b) A protein-polysaccharide conjugate vaccine including seven of the commonest serotypes was introduced in 2000 and subsequently included in the routine infant immunization schedules in many countries. The vaccine has been shown to be highly effective at preventing invasive pneumococcal disease and pneumococcal pneumonia, with important reductions in disease incidence demonstrated in the target age population (direct effects) as well as those too old or too young to receive the vaccine (indirect, or herd, effects). It should be noted that the evidence for this is mostly from developed countries, and at time of writing in early 2008 there is little information about the effectiveness of the vaccine in developing countries.
WHO considers that it should be a priority to include pneumococcal conjugate vaccine in all national immunization programs—though countries, and particularly developing countries, should consider switching to newer vaccines with more serotypes once these are available and affordable.
c) A 23-valent polysaccharide vaccine (PPV23) is available for persons aged more than two years. In some countries it is recommended for high-risk persons (individuals 65 years of age and older and those with anatomic or functional asplenia, sickle cell disease, HIV infection and a variety of chronic systemic illnesses, including heart and lung disease, cirrhosis of the liver, renal insufficiency and diabetes mellitus). The role of PPV23 in preventing pneumococcal disease among HIV-infected persons in sub-Saharan Africa is unclear. WHO has recently convened a working group to prepare a revised position statement on the use of this vaccine. More information can be found at http://www.who.int/immunization/sage/ppv_membership/en/index.html
d) PPV23 is not effective in children under two years of age and has no impact on pneumococcal carriage. For most eligible patients, vaccine need be given only once; however, re-immunization is generally safe, and vaccine should be offered to eligible patients whose immunization status cannot be determined. Re-immunization is recommended once for persons over 2 years of age who are at highest risk for serious pneumococcal infection (e.g., asplenic patients), and those likely to have a rapid decline in pneumococcal antibody levels, provided that 5 years or more have elapsed since receipt of the 1st dose of vaccine. Re-immunization after 3 years should also be considered for children with functional or anatomic asplenia, and those who present conditions associated with rapid antibody decline after initial immunization (e.g., nephrotic syndrome, renal failure, renal transplantation) who would be 10 years or younger at re-immunization. In addition, persons aged 65 years and older should be given another dose of vaccine if they received the vaccine more than 5 years previously and were under 65 at the time of primary immunization.
a) Report to local health authority: Obligatory report of epidemics in some countries; no individual case report, Class 4.
b) Isolation: Respiratory isolation may be warranted for hospitalized patients with highly antibiotic resistant infection, who may transmit it to patients at high risk of pneumococcal disease.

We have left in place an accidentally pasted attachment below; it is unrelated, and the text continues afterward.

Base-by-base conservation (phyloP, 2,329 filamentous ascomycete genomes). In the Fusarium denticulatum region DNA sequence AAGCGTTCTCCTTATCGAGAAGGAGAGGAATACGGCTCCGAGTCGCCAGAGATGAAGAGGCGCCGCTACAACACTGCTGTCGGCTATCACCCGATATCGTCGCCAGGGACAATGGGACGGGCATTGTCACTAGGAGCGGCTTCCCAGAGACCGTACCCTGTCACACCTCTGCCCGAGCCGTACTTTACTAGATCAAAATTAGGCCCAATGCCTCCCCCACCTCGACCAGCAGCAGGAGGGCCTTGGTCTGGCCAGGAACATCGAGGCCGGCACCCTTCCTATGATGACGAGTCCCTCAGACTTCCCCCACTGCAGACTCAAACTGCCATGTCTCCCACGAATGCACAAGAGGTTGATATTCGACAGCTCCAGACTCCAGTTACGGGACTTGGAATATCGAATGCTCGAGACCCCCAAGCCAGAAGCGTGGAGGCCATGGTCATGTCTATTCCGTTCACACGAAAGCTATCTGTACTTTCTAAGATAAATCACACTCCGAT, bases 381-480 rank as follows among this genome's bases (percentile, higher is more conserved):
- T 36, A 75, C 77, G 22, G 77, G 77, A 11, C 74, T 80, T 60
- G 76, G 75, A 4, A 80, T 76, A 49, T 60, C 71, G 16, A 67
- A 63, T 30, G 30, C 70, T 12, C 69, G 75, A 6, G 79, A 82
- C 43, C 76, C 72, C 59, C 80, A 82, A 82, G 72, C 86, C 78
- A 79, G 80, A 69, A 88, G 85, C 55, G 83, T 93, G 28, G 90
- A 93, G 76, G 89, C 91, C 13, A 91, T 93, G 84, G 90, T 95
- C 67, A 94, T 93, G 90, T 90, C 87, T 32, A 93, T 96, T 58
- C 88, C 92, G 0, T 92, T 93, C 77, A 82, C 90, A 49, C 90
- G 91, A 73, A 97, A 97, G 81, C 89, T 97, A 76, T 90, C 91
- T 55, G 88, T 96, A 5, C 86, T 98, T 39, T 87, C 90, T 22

c) Concurrent disinfection: Hand hygiene and cough etiquette.
d) Quarantine: Not applicable.
e) Immunization of contacts: Not applicable.
f) Investigation of contacts and source of infection: Of no practical value.
g) Specific treatment: Antibiotic treatment of infants and young children with pneumonia should start presumptively based on a clinical diagnosis. If tachypnea and chest indrawing are present, infants aged less than 2 months should be transferred to hospital care without delay; if pneumococcal pneumonia is identified, parenteral penicillin G or ampicillin are preferred treatments (or erythromycin for those hypersensitive to penicillin). Based on a recent clinical trial in Pakistan, immediate treatment of children aged 3–59 months with severe pneumonia with oral amoxicillin may result in equivalent outcome compared to hospitalization and intravenous ampicillin. Because pneumococci resistant to penicillin and other antimicrobials are increasingly recognized, sensitivities of strains isolated from normally sterile sites, including blood or CSF, should be determined. Caution should be exercised in interpreting susceptibility results, as the same isolate may be considered susceptible or resistant to certain antibiotics (e.g., penicillin, third generation cephalosporins) depending on the site of infection (e.g., blood vs. meninges). In developing countries, WHO guidelines recommend trimethoprim-sulfamethazole, ampicillin or amoxicillin for home-treatment of non-severe pneumonia for children under 5 years of age (NB: recommended duration of treatment in non-severe pneumonia, based on findings from RCTs, is 3 days, instead of the standard 5 days). WHO guidelines are not intended for industrialized countries, most of which have no unified guidelines for the treatment of pneumococcal disease, although professional societies have published recommendations for the treatment of community-acquired pneumonia and pneumonia in children.
In outbreaks in institutions or in other closed groups, immunization may be carried out unless it is known that the type causing disease is not included in the vaccine. Based on experience with Haemophilus influenzae type b vaccine, there is a theoretical concern that immunization with PPV23 may be followed by a period of a few days of increased susceptibility to infection. If PPV23 is used, or if the outbreak is particularly explosive, antibiotic prophylaxis may need to be considered.
Crowding of populations in temporary shelters bears a risk of disease, especially for the very young and the elderly.
Source: Heymann (Ed.). (2008). Control of Communicable Diseases Manual, 19th edition. Washington, DC: American Public Health Association.